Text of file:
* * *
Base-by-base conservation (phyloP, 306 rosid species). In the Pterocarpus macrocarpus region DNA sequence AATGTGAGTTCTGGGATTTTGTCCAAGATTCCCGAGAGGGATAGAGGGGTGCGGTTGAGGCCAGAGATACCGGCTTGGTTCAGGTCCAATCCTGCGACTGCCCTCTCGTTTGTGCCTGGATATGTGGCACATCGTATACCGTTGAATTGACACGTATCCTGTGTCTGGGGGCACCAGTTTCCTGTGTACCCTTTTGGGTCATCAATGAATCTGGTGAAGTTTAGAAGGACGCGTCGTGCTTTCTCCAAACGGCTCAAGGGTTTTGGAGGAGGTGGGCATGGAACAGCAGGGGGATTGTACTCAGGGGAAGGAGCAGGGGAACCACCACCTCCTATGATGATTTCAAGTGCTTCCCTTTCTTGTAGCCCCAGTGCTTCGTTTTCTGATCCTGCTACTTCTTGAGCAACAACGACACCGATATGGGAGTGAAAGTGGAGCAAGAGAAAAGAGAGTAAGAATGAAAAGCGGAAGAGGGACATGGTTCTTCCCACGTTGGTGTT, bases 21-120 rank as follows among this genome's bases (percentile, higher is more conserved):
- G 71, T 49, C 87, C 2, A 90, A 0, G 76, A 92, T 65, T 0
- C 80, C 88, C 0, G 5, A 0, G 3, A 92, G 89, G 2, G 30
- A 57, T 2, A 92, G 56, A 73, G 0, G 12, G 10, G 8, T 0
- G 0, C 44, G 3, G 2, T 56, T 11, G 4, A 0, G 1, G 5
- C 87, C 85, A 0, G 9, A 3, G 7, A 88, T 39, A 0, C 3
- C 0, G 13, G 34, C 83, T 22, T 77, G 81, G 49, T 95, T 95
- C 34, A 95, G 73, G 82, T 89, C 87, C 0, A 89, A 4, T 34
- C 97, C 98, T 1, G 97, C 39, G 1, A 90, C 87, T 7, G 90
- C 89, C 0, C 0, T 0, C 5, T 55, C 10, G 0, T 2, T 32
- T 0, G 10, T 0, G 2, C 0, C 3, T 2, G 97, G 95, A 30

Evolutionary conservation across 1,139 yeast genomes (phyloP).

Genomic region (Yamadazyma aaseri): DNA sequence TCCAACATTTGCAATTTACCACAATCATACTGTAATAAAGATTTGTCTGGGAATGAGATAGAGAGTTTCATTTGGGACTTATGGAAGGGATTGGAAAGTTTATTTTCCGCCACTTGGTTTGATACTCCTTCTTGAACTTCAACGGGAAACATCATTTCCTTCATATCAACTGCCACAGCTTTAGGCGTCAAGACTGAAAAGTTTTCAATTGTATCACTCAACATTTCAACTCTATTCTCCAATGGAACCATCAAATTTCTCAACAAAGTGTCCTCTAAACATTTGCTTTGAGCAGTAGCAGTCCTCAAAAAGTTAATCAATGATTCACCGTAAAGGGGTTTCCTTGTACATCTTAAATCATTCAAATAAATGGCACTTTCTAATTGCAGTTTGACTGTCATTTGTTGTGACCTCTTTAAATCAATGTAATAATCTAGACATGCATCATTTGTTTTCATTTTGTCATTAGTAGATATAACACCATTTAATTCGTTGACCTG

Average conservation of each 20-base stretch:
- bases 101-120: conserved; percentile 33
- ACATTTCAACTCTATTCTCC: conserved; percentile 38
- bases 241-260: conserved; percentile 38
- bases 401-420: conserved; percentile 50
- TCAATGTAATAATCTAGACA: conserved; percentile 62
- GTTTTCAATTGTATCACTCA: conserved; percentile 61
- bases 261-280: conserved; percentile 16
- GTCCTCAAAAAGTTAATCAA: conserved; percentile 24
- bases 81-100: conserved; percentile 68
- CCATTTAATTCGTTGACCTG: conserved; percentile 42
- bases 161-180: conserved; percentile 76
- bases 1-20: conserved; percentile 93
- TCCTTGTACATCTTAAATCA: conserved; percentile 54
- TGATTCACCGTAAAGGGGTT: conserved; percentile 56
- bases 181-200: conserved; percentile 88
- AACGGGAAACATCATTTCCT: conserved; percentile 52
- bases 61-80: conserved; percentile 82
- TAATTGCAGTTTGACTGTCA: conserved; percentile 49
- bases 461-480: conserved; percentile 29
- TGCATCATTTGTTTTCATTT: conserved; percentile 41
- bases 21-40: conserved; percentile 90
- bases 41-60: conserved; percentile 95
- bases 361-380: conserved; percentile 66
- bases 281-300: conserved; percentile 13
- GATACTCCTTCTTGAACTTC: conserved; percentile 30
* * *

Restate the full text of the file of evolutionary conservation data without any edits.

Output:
Base-by-base conservation (phyloP, 306 rosid species). In the Pterocarpus macrocarpus region DNA sequence AATGTGAGTTCTGGGATTTTGTCCAAGATTCCCGAGAGGGATAGAGGGGTGCGGTTGAGGCCAGAGATACCGGCTTGGTTCAGGTCCAATCCTGCGACTGCCCTCTCGTTTGTGCCTGGATATGTGGCACATCGTATACCGTTGAATTGACACGTATCCTGTGTCTGGGGGCACCAGTTTCCTGTGTACCCTTTTGGGTCATCAATGAATCTGGTGAAGTTTAGAAGGACGCGTCGTGCTTTCTCCAAACGGCTCAAGGGTTTTGGAGGAGGTGGGCATGGAACAGCAGGGGGATTGTACTCAGGGGAAGGAGCAGGGGAACCACCACCTCCTATGATGATTTCAAGTGCTTCCCTTTCTTGTAGCCCCAGTGCTTCGTTTTCTGATCCTGCTACTTCTTGAGCAACAACGACACCGATATGGGAGTGAAAGTGGAGCAAGAGAAAAGAGAGTAAGAATGAAAAGCGGAAGAGGGACATGGTTCTTCCCACGTTGGTGTT, bases 21-120 rank as follows among this genome's bases (percentile, higher is more conserved):
- G 71, T 49, C 87, C 2, A 90, A 0, G 76, A 92, T 65, T 0
- C 80, C 88, C 0, G 5, A 0, G 3, A 92, G 89, G 2, G 30
- A 57, T 2, A 92, G 56, A 73, G 0, G 12, G 10, G 8, T 0
- G 0, C 44, G 3, G 2, T 56, T 11, G 4, A 0, G 1, G 5
- C 87, C 85, A 0, G 9, A 3, G 7, A 88, T 39, A 0, C 3
- C 0, G 13, G 34, C 83, T 22, T 77, G 81, G 49, T 95, T 95
- C 34, A 95, G 73, G 82, T 89, C 87, C 0, A 89, A 4, T 34
- C 97, C 98, T 1, G 97, C 39, G 1, A 90, C 87, T 7, G 90
- C 89, C 0, C 0, T 0, C 5, T 55, C 10, G 0, T 2, T 32
- T 0, G 10, T 0, G 2, C 0, C 3, T 2, G 97, G 95, A 30

Evolutionary conservation across 1,139 yeast genomes (phyloP).

Genomic region (Yamadazyma aaseri): DNA sequence TCCAACATTTGCAATTTACCACAATCATACTGTAATAAAGATTTGTCTGGGAATGAGATAGAGAGTTTCATTTGGGACTTATGGAAGGGATTGGAAAGTTTATTTTCCGCCACTTGGTTTGATACTCCTTCTTGAACTTCAACGGGAAACATCATTTCCTTCATATCAACTGCCACAGCTTTAGGCGTCAAGACTGAAAAGTTTTCAATTGTATCACTCAACATTTCAACTCTATTCTCCAATGGAACCATCAAATTTCTCAACAAAGTGTCCTCTAAACATTTGCTTTGAGCAGTAGCAGTCCTCAAAAAGTTAATCAATGATTCACCGTAAAGGGGTTTCCTTGTACATCTTAAATCATTCAAATAAATGGCACTTTCTAATTGCAGTTTGACTGTCATTTGTTGTGACCTCTTTAAATCAATGTAATAATCTAGACATGCATCATTTGTTTTCATTTTGTCATTAGTAGATATAACACCATTTAATTCGTTGACCTG

Average conservation of each 20-base stretch:
- bases 101-120: conserved; percentile 33
- ACATTTCAACTCTATTCTCC: conserved; percentile 38
- bases 241-260: conserved; percentile 38
- bases 401-420: conserved; percentile 50
- TCAATGTAATAATCTAGACA: conserved; percentile 62
- GTTTTCAATTGTATCACTCA: conserved; percentile 61
- bases 261-280: conserved; percentile 16
- GTCCTCAAAAAGTTAATCAA: conserved; percentile 24
- bases 81-100: conserved; percentile 68
- CCATTTAATTCGTTGACCTG: conserved; percentile 42
- bases 161-180: conserved; percentile 76
- bases 1-20: conserved; percentile 93
- TCCTTGTACATCTTAAATCA: conserved; percentile 54
- TGATTCACCGTAAAGGGGTT: conserved; percentile 56
- bases 181-200: conserved; percentile 88
- AACGGGAAACATCATTTCCT: conserved; percentile 52
- bases 61-80: conserved; percentile 82
- TAATTGCAGTTTGACTGTCA: conserved; percentile 49
- bases 461-480: conserved; percentile 29
- TGCATCATTTGTTTTCATTT: conserved; percentile 41
- bases 21-40: conserved; percentile 90
- bases 41-60: conserved; percentile 95
- bases 361-380: conserved; percentile 66
- bases 281-300: conserved; percentile 13
- GATACTCCTTCTTGAACTTC: conserved; percentile 30